Report by Marian J. Rossiter and Katherine R. Rossiter, 2009. Prairie Metropolis Centre.
Did you know?
- 46 to 74 percent of immigrant youth whose first language is not English fail to finish high school.
- Immigrant youth are recruited into gangs and illegal activity as early as the age of 10, and continuing to the ages of 18-20.
- Immigrant and refugee youth are not perceived to be in conflict with the law more than their Canadian peers, but they are more vulnerable to gang recruitment.
If the basic needs of immigrant youth are not met they will seek alternative means, which may lead to involvement in organized crime. This report examines key factors at play in the lives of immigrant youths who become involved in crime, gangs, and violence in Edmonton.
Prime risk factors identified are:
- Family – poverty, lack of healthy family relationships, mental and physical health
- Individual – pre-immigration violence, addiction, health issues
- Peer – social exclusion, discrimination, inter-ethnic conflict
- School – lack of ESL and curriculum adaptation; bullying; interrupted formal education
- Community – lack of role models and leadership opportunities within their ethno-cultural community; lack of safe and affordable housing
Many of these risk factors will compound on each other to create extremely volatile situations.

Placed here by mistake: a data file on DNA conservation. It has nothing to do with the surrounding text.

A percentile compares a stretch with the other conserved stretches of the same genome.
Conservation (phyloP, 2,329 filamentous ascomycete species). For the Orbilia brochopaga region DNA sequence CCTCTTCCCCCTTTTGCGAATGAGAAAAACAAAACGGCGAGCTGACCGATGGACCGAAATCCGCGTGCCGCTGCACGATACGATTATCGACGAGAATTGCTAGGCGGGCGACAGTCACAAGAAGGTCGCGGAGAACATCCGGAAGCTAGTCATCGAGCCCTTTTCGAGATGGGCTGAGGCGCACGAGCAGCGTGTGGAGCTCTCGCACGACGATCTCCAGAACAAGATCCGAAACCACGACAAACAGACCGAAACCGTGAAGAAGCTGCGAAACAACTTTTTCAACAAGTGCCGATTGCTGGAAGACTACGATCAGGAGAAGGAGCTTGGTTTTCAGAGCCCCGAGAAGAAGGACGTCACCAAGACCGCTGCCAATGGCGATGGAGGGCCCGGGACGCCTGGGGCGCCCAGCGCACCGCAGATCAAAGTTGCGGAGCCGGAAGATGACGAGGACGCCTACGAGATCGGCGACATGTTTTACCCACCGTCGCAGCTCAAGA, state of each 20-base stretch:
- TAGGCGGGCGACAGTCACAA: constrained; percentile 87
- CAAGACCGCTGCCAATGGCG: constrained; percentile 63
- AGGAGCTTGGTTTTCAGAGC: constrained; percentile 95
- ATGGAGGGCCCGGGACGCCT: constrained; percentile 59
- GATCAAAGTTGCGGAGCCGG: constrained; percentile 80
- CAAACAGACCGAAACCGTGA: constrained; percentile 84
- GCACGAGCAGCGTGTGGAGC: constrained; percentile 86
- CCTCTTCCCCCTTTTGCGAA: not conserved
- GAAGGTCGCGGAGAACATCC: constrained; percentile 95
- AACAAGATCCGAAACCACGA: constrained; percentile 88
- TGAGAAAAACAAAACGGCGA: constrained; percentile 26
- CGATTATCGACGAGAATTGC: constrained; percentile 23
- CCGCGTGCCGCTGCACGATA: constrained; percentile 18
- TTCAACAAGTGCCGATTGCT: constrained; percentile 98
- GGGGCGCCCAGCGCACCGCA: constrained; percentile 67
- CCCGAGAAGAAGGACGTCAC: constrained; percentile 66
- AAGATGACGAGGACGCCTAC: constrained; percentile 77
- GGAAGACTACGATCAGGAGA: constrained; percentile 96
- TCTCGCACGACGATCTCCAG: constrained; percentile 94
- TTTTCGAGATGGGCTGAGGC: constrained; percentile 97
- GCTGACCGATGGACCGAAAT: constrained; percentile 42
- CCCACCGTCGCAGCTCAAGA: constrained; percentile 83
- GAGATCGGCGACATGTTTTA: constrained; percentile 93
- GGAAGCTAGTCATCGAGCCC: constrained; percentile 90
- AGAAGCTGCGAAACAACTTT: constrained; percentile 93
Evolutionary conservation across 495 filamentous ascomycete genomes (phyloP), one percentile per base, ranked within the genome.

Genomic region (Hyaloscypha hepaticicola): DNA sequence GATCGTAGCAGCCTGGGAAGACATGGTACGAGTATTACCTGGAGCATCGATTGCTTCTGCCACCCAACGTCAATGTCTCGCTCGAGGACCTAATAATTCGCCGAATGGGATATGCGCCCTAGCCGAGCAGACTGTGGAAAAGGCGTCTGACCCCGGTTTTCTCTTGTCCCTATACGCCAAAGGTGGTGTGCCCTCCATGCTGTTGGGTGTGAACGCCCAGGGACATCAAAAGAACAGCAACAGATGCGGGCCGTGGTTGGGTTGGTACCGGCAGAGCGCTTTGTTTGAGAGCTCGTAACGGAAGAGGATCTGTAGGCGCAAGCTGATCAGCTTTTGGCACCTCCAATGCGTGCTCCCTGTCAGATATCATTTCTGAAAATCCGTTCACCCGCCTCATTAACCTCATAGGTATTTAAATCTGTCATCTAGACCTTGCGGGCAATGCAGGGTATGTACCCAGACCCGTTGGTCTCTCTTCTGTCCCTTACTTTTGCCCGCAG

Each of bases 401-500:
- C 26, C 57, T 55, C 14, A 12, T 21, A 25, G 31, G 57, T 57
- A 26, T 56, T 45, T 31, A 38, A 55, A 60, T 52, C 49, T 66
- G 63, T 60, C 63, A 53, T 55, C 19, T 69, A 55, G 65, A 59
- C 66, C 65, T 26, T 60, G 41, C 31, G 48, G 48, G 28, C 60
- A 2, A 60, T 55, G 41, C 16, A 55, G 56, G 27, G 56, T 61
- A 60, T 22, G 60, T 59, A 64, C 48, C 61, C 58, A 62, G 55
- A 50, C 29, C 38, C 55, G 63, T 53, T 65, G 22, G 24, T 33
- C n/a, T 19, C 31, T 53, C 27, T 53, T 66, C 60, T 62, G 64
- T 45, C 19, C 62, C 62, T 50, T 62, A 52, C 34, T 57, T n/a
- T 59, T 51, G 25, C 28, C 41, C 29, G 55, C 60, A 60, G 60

4 major policy recommendations are made by the authors:
- Enhance integration by providing adequate funding for settlement, mental health, and multicultural services to facilitate adaptation.
- Government must ensure that the socioeconomic circumstances of immigrant families allow them to meet their basic needs. Programs for safe housing and appropriate employment are necessary.
- Communities must have comprehensive support networks for immigrant youth and their families in place to provide youth with information about social and health services, education, employment, and other resources.
- Schools are in an ideal place to meet the needs of immigrant youth. A process of needs and risk assessment should be set up, followed by adequate ESL support and necessary curriculum adaptation. Culturally and ethnically diverse staff populations are in a position to act as role models. Zero-tolerance methods for dealing with bullying and other transgressions should be replaced with restorative measures. Immigrant students should be supplied with career counselling, goal-setting guidance, after-school programs aimed at helping them adapt and integrate, and funding for further education.
Coordination between multiple levels of government and diverse sectors of the community is essential for reducing the risk of immigrant youth becoming involved in criminal activity.
This paper is useful for anyone working with immigrants or at-risk youth; educators.
Review by Jennifer Hoyer